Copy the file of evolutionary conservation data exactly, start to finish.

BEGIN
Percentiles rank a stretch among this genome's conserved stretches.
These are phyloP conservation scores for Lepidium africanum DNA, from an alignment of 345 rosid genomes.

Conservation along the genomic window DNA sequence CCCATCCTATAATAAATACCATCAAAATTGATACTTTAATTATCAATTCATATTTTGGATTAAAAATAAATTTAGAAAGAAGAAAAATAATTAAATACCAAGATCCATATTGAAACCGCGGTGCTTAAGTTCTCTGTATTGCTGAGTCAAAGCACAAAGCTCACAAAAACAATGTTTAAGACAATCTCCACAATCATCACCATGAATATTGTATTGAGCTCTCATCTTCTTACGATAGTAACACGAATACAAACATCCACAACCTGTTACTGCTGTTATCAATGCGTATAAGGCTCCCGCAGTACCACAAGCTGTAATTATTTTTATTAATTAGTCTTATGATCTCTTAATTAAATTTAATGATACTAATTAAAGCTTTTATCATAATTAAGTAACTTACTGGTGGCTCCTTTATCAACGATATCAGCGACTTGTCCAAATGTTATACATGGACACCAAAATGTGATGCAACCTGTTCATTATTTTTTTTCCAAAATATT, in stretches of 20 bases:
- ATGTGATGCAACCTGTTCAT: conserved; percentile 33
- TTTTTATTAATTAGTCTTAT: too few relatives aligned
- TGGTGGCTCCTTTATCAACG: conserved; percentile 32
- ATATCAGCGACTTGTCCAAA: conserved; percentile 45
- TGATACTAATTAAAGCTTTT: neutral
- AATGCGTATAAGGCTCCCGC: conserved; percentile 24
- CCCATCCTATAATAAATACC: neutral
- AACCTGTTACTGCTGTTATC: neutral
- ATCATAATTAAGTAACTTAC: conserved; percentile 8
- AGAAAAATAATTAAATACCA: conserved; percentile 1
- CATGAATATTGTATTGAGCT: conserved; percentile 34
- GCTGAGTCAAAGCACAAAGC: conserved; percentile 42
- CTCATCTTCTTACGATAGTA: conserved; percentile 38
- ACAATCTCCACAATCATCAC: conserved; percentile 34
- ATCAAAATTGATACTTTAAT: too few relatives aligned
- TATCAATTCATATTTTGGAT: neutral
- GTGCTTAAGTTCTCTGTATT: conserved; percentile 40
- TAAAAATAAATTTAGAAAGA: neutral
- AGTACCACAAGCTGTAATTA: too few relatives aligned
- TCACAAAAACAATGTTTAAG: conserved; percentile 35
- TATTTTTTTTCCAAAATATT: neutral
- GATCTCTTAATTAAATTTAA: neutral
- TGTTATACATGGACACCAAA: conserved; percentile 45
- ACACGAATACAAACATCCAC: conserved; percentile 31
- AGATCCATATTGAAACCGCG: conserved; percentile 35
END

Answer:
Percentiles rank a stretch among this genome's conserved stretches.
These are phyloP conservation scores for Lepidium africanum DNA, from an alignment of 345 rosid genomes.

Conservation along the genomic window DNA sequence CCCATCCTATAATAAATACCATCAAAATTGATACTTTAATTATCAATTCATATTTTGGATTAAAAATAAATTTAGAAAGAAGAAAAATAATTAAATACCAAGATCCATATTGAAACCGCGGTGCTTAAGTTCTCTGTATTGCTGAGTCAAAGCACAAAGCTCACAAAAACAATGTTTAAGACAATCTCCACAATCATCACCATGAATATTGTATTGAGCTCTCATCTTCTTACGATAGTAACACGAATACAAACATCCACAACCTGTTACTGCTGTTATCAATGCGTATAAGGCTCCCGCAGTACCACAAGCTGTAATTATTTTTATTAATTAGTCTTATGATCTCTTAATTAAATTTAATGATACTAATTAAAGCTTTTATCATAATTAAGTAACTTACTGGTGGCTCCTTTATCAACGATATCAGCGACTTGTCCAAATGTTATACATGGACACCAAAATGTGATGCAACCTGTTCATTATTTTTTTTCCAAAATATT, in stretches of 20 bases:
- ATGTGATGCAACCTGTTCAT: conserved; percentile 33
- TTTTTATTAATTAGTCTTAT: too few relatives aligned
- TGGTGGCTCCTTTATCAACG: conserved; percentile 32
- ATATCAGCGACTTGTCCAAA: conserved; percentile 45
- TGATACTAATTAAAGCTTTT: neutral
- AATGCGTATAAGGCTCCCGC: conserved; percentile 24
- CCCATCCTATAATAAATACC: neutral
- AACCTGTTACTGCTGTTATC: neutral
- ATCATAATTAAGTAACTTAC: conserved; percentile 8
- AGAAAAATAATTAAATACCA: conserved; percentile 1
- CATGAATATTGTATTGAGCT: conserved; percentile 34
- GCTGAGTCAAAGCACAAAGC: conserved; percentile 42
- CTCATCTTCTTACGATAGTA: conserved; percentile 38
- ACAATCTCCACAATCATCAC: conserved; percentile 34
- ATCAAAATTGATACTTTAAT: too few relatives aligned
- TATCAATTCATATTTTGGAT: neutral
- GTGCTTAAGTTCTCTGTATT: conserved; percentile 40
- TAAAAATAAATTTAGAAAGA: neutral
- AGTACCACAAGCTGTAATTA: too few relatives aligned
- TCACAAAAACAATGTTTAAG: conserved; percentile 35
- TATTTTTTTTCCAAAATATT: neutral
- GATCTCTTAATTAAATTTAA: neutral
- TGTTATACATGGACACCAAA: conserved; percentile 45
- ACACGAATACAAACATCCAC: conserved; percentile 31
- AGATCCATATTGAAACCGCG: conserved; percentile 35